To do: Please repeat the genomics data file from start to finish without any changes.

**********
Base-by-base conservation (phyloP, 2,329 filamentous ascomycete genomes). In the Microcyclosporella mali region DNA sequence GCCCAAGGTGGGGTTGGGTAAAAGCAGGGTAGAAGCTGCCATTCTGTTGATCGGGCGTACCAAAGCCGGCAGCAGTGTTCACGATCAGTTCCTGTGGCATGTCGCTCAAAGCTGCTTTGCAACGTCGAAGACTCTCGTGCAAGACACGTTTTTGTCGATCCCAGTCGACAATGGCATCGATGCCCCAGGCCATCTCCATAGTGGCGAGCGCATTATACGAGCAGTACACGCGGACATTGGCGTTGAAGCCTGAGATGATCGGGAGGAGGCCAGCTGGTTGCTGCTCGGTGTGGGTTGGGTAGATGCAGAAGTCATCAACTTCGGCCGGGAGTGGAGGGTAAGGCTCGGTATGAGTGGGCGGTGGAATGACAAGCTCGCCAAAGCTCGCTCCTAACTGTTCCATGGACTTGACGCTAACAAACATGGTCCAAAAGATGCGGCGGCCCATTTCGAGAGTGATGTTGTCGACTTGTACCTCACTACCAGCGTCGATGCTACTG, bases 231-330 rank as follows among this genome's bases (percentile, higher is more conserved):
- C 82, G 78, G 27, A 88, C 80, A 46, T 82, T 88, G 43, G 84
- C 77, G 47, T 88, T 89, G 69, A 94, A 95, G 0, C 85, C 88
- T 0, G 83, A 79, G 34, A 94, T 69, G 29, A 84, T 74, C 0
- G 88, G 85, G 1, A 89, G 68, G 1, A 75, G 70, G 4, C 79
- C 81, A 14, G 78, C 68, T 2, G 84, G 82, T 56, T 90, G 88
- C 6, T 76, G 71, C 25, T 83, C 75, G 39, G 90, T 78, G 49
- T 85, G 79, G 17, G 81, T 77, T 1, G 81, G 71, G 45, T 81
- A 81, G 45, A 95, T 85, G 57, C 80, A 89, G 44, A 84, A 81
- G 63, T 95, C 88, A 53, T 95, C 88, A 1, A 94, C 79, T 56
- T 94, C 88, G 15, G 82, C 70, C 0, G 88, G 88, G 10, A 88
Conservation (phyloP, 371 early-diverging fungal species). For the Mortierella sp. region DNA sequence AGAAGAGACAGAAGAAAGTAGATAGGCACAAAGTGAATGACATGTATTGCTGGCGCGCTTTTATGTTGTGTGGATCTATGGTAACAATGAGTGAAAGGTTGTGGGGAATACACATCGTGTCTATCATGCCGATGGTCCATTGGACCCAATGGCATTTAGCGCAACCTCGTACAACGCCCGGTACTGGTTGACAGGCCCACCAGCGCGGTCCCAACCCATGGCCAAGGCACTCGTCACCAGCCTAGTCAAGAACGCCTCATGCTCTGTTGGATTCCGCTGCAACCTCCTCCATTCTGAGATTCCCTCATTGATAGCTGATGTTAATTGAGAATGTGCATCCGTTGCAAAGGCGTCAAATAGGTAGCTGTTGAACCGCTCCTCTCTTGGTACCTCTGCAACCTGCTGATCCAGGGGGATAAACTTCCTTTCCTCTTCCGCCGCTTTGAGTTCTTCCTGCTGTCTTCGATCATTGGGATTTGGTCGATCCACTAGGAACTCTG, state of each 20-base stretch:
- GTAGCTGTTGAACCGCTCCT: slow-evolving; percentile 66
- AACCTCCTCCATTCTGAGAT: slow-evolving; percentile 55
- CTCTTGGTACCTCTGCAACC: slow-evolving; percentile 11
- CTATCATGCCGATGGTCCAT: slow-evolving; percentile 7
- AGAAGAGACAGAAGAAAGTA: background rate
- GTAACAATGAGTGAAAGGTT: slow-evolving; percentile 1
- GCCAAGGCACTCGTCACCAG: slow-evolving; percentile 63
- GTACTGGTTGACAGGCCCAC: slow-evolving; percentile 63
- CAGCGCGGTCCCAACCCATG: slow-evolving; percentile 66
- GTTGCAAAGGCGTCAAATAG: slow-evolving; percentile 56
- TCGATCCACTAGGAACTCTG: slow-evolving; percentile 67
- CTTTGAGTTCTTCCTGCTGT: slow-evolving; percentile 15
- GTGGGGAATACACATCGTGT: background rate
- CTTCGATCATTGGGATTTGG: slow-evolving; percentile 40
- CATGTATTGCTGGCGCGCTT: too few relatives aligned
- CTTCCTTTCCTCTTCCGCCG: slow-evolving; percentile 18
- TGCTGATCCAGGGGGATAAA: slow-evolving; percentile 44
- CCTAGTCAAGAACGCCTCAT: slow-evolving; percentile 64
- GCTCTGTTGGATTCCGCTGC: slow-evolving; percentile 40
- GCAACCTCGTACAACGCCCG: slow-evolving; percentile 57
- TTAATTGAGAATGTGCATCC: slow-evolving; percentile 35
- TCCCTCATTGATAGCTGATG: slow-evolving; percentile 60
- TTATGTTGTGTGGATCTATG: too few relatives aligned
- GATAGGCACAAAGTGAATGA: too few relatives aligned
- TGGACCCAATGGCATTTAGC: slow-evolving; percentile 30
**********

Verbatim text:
Base-by-base conservation (phyloP, 2,329 filamentous ascomycete genomes). In the Microcyclosporella mali region DNA sequence GCCCAAGGTGGGGTTGGGTAAAAGCAGGGTAGAAGCTGCCATTCTGTTGATCGGGCGTACCAAAGCCGGCAGCAGTGTTCACGATCAGTTCCTGTGGCATGTCGCTCAAAGCTGCTTTGCAACGTCGAAGACTCTCGTGCAAGACACGTTTTTGTCGATCCCAGTCGACAATGGCATCGATGCCCCAGGCCATCTCCATAGTGGCGAGCGCATTATACGAGCAGTACACGCGGACATTGGCGTTGAAGCCTGAGATGATCGGGAGGAGGCCAGCTGGTTGCTGCTCGGTGTGGGTTGGGTAGATGCAGAAGTCATCAACTTCGGCCGGGAGTGGAGGGTAAGGCTCGGTATGAGTGGGCGGTGGAATGACAAGCTCGCCAAAGCTCGCTCCTAACTGTTCCATGGACTTGACGCTAACAAACATGGTCCAAAAGATGCGGCGGCCCATTTCGAGAGTGATGTTGTCGACTTGTACCTCACTACCAGCGTCGATGCTACTG, bases 231-330 rank as follows among this genome's bases (percentile, higher is more conserved):
- C 82, G 78, G 27, A 88, C 80, A 46, T 82, T 88, G 43, G 84
- C 77, G 47, T 88, T 89, G 69, A 94, A 95, G 0, C 85, C 88
- T 0, G 83, A 79, G 34, A 94, T 69, G 29, A 84, T 74, C 0
- G 88, G 85, G 1, A 89, G 68, G 1, A 75, G 70, G 4, C 79
- C 81, A 14, G 78, C 68, T 2, G 84, G 82, T 56, T 90, G 88
- C 6, T 76, G 71, C 25, T 83, C 75, G 39, G 90, T 78, G 49
- T 85, G 79, G 17, G 81, T 77, T 1, G 81, G 71, G 45, T 81
- A 81, G 45, A 95, T 85, G 57, C 80, A 89, G 44, A 84, A 81
- G 63, T 95, C 88, A 53, T 95, C 88, A 1, A 94, C 79, T 56
- T 94, C 88, G 15, G 82, C 70, C 0, G 88, G 88, G 10, A 88
Conservation (phyloP, 371 early-diverging fungal species). For the Mortierella sp. region DNA sequence AGAAGAGACAGAAGAAAGTAGATAGGCACAAAGTGAATGACATGTATTGCTGGCGCGCTTTTATGTTGTGTGGATCTATGGTAACAATGAGTGAAAGGTTGTGGGGAATACACATCGTGTCTATCATGCCGATGGTCCATTGGACCCAATGGCATTTAGCGCAACCTCGTACAACGCCCGGTACTGGTTGACAGGCCCACCAGCGCGGTCCCAACCCATGGCCAAGGCACTCGTCACCAGCCTAGTCAAGAACGCCTCATGCTCTGTTGGATTCCGCTGCAACCTCCTCCATTCTGAGATTCCCTCATTGATAGCTGATGTTAATTGAGAATGTGCATCCGTTGCAAAGGCGTCAAATAGGTAGCTGTTGAACCGCTCCTCTCTTGGTACCTCTGCAACCTGCTGATCCAGGGGGATAAACTTCCTTTCCTCTTCCGCCGCTTTGAGTTCTTCCTGCTGTCTTCGATCATTGGGATTTGGTCGATCCACTAGGAACTCTG, state of each 20-base stretch:
- GTAGCTGTTGAACCGCTCCT: slow-evolving; percentile 66
- AACCTCCTCCATTCTGAGAT: slow-evolving; percentile 55
- CTCTTGGTACCTCTGCAACC: slow-evolving; percentile 11
- CTATCATGCCGATGGTCCAT: slow-evolving; percentile 7
- AGAAGAGACAGAAGAAAGTA: background rate
- GTAACAATGAGTGAAAGGTT: slow-evolving; percentile 1
- GCCAAGGCACTCGTCACCAG: slow-evolving; percentile 63
- GTACTGGTTGACAGGCCCAC: slow-evolving; percentile 63
- CAGCGCGGTCCCAACCCATG: slow-evolving; percentile 66
- GTTGCAAAGGCGTCAAATAG: slow-evolving; percentile 56
- TCGATCCACTAGGAACTCTG: slow-evolving; percentile 67
- CTTTGAGTTCTTCCTGCTGT: slow-evolving; percentile 15
- GTGGGGAATACACATCGTGT: background rate
- CTTCGATCATTGGGATTTGG: slow-evolving; percentile 40
- CATGTATTGCTGGCGCGCTT: too few relatives aligned
- CTTCCTTTCCTCTTCCGCCG: slow-evolving; percentile 18
- TGCTGATCCAGGGGGATAAA: slow-evolving; percentile 44
- CCTAGTCAAGAACGCCTCAT: slow-evolving; percentile 64
- GCTCTGTTGGATTCCGCTGC: slow-evolving; percentile 40
- GCAACCTCGTACAACGCCCG: slow-evolving; percentile 57
- TTAATTGAGAATGTGCATCC: slow-evolving; percentile 35
- TCCCTCATTGATAGCTGATG: slow-evolving; percentile 60
- TTATGTTGTGTGGATCTATG: too few relatives aligned
- GATAGGCACAAAGTGAATGA: too few relatives aligned
- TGGACCCAATGGCATTTAGC: slow-evolving; percentile 30